Earlier this year I reviewed various topics covered in psychotherapist Erica Komisar’s much-needed book Being There: Why Prioritizing Motherhood in the First Three Years Matters. The book covers the culture of motherhood in such a profound way that I’d line it up with Ina May Gaskin’s Ina May’s Guide to Childbirth and Stephen Camarata’s The Intuitive Parent in a trifecta of required reading for all new parents.
Komisar’s book is focused on the mental health of both mother and child during the first three years of a child’s life. Focusing on the mother-child relationship, Komisar delves into the reasons why ADD/ADHD, depression, and anxiety diagnoses have skyrocketed among children over the past decade. Her conclusion is simple: Culture pushes mothers away from their children long before children are ready to separate. This cultural demand puts the psychological health of both mother and child at serious, even long-term risk.
Komisar’s book became popular enough to attract the attention of the Wall Street Journal. Her profile in the paper then attracted even more attention, this time in the form of accusations Komisar originally received from publishers who rejected her manuscript, fearing feminist backlash. You’re setting women back! You’re making women feel guilty!
Komisar’s call for a child-centric culture was screamed against by feminists, the irony being twofold. One, mainstream feminists proved themselves to be the single-issue anti-child movement they’ve been accused of being since Roe v. Wade. Two, perhaps more frighteningly, these feminists favor ’60s politics over current scientific data. If it is children who are being sacrificed on the altar of the former, the latter is an altar on which today’s women are being burnt alive by their own sisterhood.
The government is well aware of the toll cultural pressures have taken on the mental health of today’s mothers. So aware, in fact, that they’re right ready to step in with a new program called Healthy Steps, “ a national program designed to improve the delivery of developmental and behavioral services to young children through primary pediatric care.”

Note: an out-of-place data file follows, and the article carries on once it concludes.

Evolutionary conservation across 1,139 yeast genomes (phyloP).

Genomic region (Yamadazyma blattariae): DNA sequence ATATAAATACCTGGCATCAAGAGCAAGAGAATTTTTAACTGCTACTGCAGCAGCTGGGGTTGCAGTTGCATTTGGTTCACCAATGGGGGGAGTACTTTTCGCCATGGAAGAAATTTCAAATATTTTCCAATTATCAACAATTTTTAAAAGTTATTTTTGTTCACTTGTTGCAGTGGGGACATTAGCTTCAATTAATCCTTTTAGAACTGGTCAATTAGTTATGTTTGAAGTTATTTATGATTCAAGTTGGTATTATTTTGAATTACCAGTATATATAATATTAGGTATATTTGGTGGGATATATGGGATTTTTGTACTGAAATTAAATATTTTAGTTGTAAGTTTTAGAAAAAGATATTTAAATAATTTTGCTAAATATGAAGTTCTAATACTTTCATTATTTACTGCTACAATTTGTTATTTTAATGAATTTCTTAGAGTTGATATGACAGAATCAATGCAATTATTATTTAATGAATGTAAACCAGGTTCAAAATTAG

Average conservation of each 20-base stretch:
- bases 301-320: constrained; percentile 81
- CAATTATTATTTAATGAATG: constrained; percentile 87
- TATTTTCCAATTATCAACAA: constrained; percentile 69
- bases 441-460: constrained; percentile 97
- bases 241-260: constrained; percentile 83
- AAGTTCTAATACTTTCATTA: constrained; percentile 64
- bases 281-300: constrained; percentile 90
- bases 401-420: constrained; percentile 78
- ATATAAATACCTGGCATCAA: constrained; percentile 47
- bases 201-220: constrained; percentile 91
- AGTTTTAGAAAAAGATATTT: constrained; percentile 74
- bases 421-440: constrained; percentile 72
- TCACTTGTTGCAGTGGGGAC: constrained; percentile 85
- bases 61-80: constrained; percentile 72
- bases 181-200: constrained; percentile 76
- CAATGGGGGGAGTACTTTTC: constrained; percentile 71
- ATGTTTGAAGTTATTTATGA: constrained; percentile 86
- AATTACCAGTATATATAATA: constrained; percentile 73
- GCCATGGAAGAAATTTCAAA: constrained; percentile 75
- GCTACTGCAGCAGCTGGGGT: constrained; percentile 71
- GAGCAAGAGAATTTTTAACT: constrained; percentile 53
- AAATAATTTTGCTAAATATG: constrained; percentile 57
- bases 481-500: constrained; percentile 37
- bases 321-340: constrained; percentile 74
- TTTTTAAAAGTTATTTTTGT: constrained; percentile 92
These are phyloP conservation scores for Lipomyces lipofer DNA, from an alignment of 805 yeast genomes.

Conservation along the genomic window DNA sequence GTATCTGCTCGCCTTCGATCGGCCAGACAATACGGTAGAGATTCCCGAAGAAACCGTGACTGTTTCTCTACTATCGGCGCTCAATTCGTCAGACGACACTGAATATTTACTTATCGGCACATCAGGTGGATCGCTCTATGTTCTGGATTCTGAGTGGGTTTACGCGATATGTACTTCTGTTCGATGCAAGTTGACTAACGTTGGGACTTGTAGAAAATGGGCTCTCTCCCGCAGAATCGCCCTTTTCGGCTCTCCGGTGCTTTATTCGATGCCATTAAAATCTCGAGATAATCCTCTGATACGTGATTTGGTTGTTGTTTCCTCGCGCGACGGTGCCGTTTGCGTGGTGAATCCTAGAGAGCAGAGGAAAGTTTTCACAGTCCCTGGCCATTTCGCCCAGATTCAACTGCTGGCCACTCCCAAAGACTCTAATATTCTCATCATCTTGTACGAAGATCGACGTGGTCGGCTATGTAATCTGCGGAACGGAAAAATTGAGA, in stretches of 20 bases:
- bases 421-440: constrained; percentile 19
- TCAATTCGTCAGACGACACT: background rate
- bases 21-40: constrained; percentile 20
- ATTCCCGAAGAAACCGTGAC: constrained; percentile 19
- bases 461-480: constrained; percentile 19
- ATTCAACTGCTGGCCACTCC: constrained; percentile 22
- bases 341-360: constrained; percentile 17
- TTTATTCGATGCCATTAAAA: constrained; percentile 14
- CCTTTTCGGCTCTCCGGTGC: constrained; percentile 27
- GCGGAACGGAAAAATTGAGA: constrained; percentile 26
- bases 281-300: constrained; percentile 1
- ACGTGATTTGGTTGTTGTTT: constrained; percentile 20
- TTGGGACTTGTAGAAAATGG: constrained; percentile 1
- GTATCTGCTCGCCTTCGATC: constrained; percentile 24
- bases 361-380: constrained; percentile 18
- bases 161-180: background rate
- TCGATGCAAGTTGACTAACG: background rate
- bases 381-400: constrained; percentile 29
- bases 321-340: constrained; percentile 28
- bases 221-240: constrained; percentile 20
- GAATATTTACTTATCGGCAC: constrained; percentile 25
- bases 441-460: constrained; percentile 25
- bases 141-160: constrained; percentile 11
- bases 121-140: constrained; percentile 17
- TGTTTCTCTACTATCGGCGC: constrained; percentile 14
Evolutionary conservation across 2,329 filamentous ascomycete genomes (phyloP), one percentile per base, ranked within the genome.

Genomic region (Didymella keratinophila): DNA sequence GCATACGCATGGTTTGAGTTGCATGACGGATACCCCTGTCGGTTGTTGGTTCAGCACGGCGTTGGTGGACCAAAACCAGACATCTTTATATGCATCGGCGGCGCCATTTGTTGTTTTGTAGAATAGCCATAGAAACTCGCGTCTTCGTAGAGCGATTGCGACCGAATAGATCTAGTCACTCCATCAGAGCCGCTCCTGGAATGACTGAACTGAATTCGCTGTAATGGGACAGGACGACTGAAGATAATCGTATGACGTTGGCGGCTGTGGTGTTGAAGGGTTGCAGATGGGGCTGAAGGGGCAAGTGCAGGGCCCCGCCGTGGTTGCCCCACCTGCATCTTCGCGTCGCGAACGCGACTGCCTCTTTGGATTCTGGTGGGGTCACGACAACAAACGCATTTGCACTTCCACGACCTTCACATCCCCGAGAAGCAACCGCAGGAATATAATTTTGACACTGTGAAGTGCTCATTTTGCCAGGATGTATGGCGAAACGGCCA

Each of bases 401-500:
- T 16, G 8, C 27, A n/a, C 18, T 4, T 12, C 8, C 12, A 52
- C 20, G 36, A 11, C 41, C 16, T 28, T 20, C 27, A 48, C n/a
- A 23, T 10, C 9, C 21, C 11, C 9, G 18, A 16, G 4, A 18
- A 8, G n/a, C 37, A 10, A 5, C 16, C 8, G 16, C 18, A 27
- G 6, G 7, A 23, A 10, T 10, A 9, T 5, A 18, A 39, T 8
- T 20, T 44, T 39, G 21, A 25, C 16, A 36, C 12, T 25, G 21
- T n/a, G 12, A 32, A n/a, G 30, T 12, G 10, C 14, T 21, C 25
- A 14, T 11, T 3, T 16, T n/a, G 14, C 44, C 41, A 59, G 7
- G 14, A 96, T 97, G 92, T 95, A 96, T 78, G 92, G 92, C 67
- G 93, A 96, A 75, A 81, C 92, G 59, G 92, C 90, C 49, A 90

It is worth noting that Healthy Steps is managed by ZERO TO THREE, an organization that began as a pet project of the National Institute of Mental Health’s Clinical Unit in the 1970s. By the ’90s, ZERO TO THREE was a corporation so intertwined with government agencies that then-First Lady Hillary Clinton was featured at their 20th anniversary gala honoring Senators Ted Kennedy, Chris Dodd, Jim Jeffords and John Kerry, all hearty advocates of universal healthcare.
Healthy Steps is being praised in parent media as a program that allows mothers to have mental health screenings at their children’s pediatric appointments. The belief is that through these screenings maternal depression that might otherwise go ignored can be diagnosed and treated before it has a long-term negative impact on the family.
What the Healthy Steps press doesn’t dive into is the fact that most general practitioners, given a limited window with patients, will simply prescribe antidepressant medication if their patient fits the bill. Hence, “the use of antidepressants increased nearly 400 percent between 1988 and 2008, mostly among women between the ages of 40 and 59.”
Instead of seeking out the right mental health experts to address mental health issues, busy mothers are more apt to take the pill at a timely appointment and keep going. And because general practitioners have become the primary prescribers of antidepressant medication, “the increasing trend in long-term antidepressant use was almost entirely in adults who received their medications from general medical providers.” And because drugs are cheaper than therapy, insurance companies prefer you just take the medication, regardless of the dangerous side effects of taking these medications long term.
Research indicating that “ important data about the safety of these drugs — especially their risks for children and adolescents — has been withheld from the medical community and the public,” doesn’t surface in Healthy Steps literature. This, combined with current medical practices leads one to conclude that if you’re planning on using Healthy Steps to address your own maternal health issues, you’ll just be given a prescription to pop a pill.
Ironically, Komisar was driven to write her book based on the dramatic increase in mental health diagnoses among children. Now we’re learning that the government’s response to addressing the child mental health crisis is to medicate mothers. Instead of addressing the real issue, culturally forced maternal-child separation at far too young an age, we’re sedating ourselves into acceptance of a cultural norm that is anything but normal.